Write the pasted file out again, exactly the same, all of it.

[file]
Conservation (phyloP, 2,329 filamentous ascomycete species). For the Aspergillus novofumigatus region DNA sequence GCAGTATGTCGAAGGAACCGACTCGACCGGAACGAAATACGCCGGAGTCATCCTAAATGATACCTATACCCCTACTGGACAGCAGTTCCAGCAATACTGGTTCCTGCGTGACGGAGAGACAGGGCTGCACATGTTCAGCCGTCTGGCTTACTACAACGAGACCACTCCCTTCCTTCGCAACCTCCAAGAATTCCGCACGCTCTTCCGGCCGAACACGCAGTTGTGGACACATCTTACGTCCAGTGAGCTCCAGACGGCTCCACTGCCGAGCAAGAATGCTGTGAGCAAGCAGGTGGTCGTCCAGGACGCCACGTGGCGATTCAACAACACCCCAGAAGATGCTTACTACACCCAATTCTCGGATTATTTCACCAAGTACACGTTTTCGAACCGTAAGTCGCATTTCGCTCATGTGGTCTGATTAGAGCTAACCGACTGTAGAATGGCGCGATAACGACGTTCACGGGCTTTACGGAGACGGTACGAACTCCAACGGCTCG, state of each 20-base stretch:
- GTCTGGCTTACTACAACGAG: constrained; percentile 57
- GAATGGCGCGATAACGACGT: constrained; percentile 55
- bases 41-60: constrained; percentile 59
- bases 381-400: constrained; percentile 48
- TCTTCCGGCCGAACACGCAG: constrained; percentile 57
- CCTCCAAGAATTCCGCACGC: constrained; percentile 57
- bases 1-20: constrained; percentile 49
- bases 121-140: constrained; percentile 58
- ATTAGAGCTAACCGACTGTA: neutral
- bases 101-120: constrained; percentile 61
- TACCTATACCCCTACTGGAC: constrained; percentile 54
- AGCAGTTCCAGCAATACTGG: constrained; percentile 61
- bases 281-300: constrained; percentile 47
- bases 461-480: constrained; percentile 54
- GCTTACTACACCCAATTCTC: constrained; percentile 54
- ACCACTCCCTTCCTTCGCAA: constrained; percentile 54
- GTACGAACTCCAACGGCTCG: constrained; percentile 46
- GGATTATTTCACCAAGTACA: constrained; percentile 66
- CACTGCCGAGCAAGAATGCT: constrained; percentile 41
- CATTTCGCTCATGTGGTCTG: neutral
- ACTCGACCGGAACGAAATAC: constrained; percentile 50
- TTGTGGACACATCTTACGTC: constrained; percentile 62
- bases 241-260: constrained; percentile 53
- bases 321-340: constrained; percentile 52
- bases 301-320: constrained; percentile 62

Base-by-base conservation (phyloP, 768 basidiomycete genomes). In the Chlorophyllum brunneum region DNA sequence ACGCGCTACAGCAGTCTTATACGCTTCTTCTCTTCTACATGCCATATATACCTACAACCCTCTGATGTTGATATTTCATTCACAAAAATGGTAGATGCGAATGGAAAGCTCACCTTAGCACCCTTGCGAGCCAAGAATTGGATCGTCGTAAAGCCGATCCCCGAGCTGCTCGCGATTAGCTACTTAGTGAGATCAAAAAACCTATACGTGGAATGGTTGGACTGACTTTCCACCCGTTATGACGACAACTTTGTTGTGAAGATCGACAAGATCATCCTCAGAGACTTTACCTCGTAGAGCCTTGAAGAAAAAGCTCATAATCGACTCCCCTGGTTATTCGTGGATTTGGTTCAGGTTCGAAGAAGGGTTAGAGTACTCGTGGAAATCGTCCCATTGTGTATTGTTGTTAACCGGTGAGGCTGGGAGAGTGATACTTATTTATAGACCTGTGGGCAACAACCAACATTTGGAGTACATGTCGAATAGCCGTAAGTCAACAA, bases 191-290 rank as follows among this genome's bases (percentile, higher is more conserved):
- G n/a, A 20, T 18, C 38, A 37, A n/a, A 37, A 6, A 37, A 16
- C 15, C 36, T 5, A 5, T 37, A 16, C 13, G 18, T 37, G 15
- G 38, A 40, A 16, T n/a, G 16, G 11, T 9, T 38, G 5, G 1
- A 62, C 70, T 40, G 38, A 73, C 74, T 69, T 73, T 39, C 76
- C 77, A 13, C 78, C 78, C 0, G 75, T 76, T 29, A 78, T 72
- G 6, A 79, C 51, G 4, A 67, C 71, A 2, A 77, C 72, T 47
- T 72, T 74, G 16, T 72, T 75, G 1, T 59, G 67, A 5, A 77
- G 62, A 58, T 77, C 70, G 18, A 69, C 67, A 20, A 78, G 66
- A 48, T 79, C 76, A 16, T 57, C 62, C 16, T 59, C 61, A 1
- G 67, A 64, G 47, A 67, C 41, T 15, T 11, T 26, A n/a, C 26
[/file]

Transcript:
Conservation (phyloP, 2,329 filamentous ascomycete species). For the Aspergillus novofumigatus region DNA sequence GCAGTATGTCGAAGGAACCGACTCGACCGGAACGAAATACGCCGGAGTCATCCTAAATGATACCTATACCCCTACTGGACAGCAGTTCCAGCAATACTGGTTCCTGCGTGACGGAGAGACAGGGCTGCACATGTTCAGCCGTCTGGCTTACTACAACGAGACCACTCCCTTCCTTCGCAACCTCCAAGAATTCCGCACGCTCTTCCGGCCGAACACGCAGTTGTGGACACATCTTACGTCCAGTGAGCTCCAGACGGCTCCACTGCCGAGCAAGAATGCTGTGAGCAAGCAGGTGGTCGTCCAGGACGCCACGTGGCGATTCAACAACACCCCAGAAGATGCTTACTACACCCAATTCTCGGATTATTTCACCAAGTACACGTTTTCGAACCGTAAGTCGCATTTCGCTCATGTGGTCTGATTAGAGCTAACCGACTGTAGAATGGCGCGATAACGACGTTCACGGGCTTTACGGAGACGGTACGAACTCCAACGGCTCG, state of each 20-base stretch:
- GTCTGGCTTACTACAACGAG: constrained; percentile 57
- GAATGGCGCGATAACGACGT: constrained; percentile 55
- bases 41-60: constrained; percentile 59
- bases 381-400: constrained; percentile 48
- TCTTCCGGCCGAACACGCAG: constrained; percentile 57
- CCTCCAAGAATTCCGCACGC: constrained; percentile 57
- bases 1-20: constrained; percentile 49
- bases 121-140: constrained; percentile 58
- ATTAGAGCTAACCGACTGTA: neutral
- bases 101-120: constrained; percentile 61
- TACCTATACCCCTACTGGAC: constrained; percentile 54
- AGCAGTTCCAGCAATACTGG: constrained; percentile 61
- bases 281-300: constrained; percentile 47
- bases 461-480: constrained; percentile 54
- GCTTACTACACCCAATTCTC: constrained; percentile 54
- ACCACTCCCTTCCTTCGCAA: constrained; percentile 54
- GTACGAACTCCAACGGCTCG: constrained; percentile 46
- GGATTATTTCACCAAGTACA: constrained; percentile 66
- CACTGCCGAGCAAGAATGCT: constrained; percentile 41
- CATTTCGCTCATGTGGTCTG: neutral
- ACTCGACCGGAACGAAATAC: constrained; percentile 50
- TTGTGGACACATCTTACGTC: constrained; percentile 62
- bases 241-260: constrained; percentile 53
- bases 321-340: constrained; percentile 52
- bases 301-320: constrained; percentile 62

Base-by-base conservation (phyloP, 768 basidiomycete genomes). In the Chlorophyllum brunneum region DNA sequence ACGCGCTACAGCAGTCTTATACGCTTCTTCTCTTCTACATGCCATATATACCTACAACCCTCTGATGTTGATATTTCATTCACAAAAATGGTAGATGCGAATGGAAAGCTCACCTTAGCACCCTTGCGAGCCAAGAATTGGATCGTCGTAAAGCCGATCCCCGAGCTGCTCGCGATTAGCTACTTAGTGAGATCAAAAAACCTATACGTGGAATGGTTGGACTGACTTTCCACCCGTTATGACGACAACTTTGTTGTGAAGATCGACAAGATCATCCTCAGAGACTTTACCTCGTAGAGCCTTGAAGAAAAAGCTCATAATCGACTCCCCTGGTTATTCGTGGATTTGGTTCAGGTTCGAAGAAGGGTTAGAGTACTCGTGGAAATCGTCCCATTGTGTATTGTTGTTAACCGGTGAGGCTGGGAGAGTGATACTTATTTATAGACCTGTGGGCAACAACCAACATTTGGAGTACATGTCGAATAGCCGTAAGTCAACAA, bases 191-290 rank as follows among this genome's bases (percentile, higher is more conserved):
- G n/a, A 20, T 18, C 38, A 37, A n/a, A 37, A 6, A 37, A 16
- C 15, C 36, T 5, A 5, T 37, A 16, C 13, G 18, T 37, G 15
- G 38, A 40, A 16, T n/a, G 16, G 11, T 9, T 38, G 5, G 1
- A 62, C 70, T 40, G 38, A 73, C 74, T 69, T 73, T 39, C 76
- C 77, A 13, C 78, C 78, C 0, G 75, T 76, T 29, A 78, T 72
- G 6, A 79, C 51, G 4, A 67, C 71, A 2, A 77, C 72, T 47
- T 72, T 74, G 16, T 72, T 75, G 1, T 59, G 67, A 5, A 77
- G 62, A 58, T 77, C 70, G 18, A 69, C 67, A 20, A 78, G 66
- A 48, T 79, C 76, A 16, T 57, C 62, C 16, T 59, C 61, A 1
- G 67, A 64, G 47, A 67, C 41, T 15, T 11, T 26, A n/a, C 26